Peter Preston has an article in today's Guardian oriented around Clint Eastwood's Gran Torino which makes this interesting point:
Half a century ago, as Eastwood played a TV cowboy in Rawhide, it became accepted wisdom that Hollywood was doomed. Who would want to pay to go to the movies when slumping at home in front of the box cost nothing? Cathode-ray tube would oust silver screen just as surely as, today, it is assumed that another kind of screen will kill words on paper. But discard such doom-fraught assumptions. Gran Torino is already $100m in the black. Clint, at 78, is as bankable as ever. Cinema admissions - in the midst of the crunch are up, not slithering down. And it is television, the new whiz-kid on the block, that is gasping for air.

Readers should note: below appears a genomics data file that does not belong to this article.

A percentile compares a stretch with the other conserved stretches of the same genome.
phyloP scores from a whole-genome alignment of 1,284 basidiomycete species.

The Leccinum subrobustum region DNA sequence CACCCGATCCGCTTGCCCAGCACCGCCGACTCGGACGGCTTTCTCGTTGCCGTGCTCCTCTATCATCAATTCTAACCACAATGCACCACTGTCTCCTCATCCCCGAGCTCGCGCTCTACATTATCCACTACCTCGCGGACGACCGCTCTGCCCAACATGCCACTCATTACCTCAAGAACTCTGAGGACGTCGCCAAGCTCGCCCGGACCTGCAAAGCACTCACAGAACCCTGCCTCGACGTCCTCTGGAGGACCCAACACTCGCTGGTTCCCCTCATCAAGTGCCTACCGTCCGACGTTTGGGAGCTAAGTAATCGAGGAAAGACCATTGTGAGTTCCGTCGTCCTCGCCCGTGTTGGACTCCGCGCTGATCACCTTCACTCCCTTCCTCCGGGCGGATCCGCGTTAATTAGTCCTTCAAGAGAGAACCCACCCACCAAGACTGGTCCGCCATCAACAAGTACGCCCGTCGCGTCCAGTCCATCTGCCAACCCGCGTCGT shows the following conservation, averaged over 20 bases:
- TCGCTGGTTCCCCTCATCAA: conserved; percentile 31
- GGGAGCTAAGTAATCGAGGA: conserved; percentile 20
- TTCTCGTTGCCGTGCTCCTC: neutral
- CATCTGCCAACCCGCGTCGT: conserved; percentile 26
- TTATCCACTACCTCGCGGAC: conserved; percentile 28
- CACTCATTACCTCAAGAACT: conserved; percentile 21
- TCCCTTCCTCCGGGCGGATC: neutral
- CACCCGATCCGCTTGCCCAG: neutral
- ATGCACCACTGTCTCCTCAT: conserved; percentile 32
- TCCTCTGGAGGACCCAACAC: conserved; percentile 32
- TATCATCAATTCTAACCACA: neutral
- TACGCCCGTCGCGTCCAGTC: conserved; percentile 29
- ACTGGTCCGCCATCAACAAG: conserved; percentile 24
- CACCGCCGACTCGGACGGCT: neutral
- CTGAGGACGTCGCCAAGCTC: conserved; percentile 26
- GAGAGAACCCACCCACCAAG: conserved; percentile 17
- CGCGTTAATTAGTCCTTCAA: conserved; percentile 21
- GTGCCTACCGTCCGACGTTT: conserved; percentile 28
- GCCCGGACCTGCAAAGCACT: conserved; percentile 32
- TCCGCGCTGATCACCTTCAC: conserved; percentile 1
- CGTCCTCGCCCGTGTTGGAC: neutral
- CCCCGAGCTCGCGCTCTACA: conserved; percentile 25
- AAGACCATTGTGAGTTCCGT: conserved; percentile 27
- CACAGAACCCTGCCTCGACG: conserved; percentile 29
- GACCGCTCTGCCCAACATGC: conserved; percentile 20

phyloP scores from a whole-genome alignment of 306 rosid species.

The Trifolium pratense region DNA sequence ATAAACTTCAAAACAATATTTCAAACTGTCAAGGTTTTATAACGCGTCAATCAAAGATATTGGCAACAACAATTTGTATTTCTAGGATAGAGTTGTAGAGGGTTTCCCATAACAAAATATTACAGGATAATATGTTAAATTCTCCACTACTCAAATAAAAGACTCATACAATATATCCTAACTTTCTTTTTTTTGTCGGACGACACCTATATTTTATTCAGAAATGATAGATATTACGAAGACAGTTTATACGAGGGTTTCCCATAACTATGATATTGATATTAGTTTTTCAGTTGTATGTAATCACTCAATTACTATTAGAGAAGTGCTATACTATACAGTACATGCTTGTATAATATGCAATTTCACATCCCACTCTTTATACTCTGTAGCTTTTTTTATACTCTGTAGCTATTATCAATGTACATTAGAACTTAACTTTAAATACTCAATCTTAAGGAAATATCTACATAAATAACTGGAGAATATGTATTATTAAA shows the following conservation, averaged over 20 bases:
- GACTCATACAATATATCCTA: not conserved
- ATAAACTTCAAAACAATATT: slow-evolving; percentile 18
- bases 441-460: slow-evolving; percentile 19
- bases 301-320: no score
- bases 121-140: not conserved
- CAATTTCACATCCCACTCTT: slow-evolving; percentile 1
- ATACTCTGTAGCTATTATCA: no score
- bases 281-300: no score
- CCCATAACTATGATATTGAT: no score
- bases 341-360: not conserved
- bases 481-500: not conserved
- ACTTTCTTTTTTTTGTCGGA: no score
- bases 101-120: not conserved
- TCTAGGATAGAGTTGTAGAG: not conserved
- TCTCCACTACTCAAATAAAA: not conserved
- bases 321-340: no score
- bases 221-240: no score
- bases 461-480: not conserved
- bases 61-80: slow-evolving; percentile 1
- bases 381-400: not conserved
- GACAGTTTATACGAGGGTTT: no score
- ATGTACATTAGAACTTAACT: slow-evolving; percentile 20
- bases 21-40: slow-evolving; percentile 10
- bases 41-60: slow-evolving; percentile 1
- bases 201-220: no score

We're in the middle of a huge historical shift in text, what sort we want, how we access it, and so on. How things will pan out is anyone's guess, but the tectonic textual plates are shifting. I read last week that people used to say that the computer was the biggest thing since the invention of the printing press but they were wrong; it's the biggest thing since the invention of the alphabet.
I suspect they're right. All bets are off.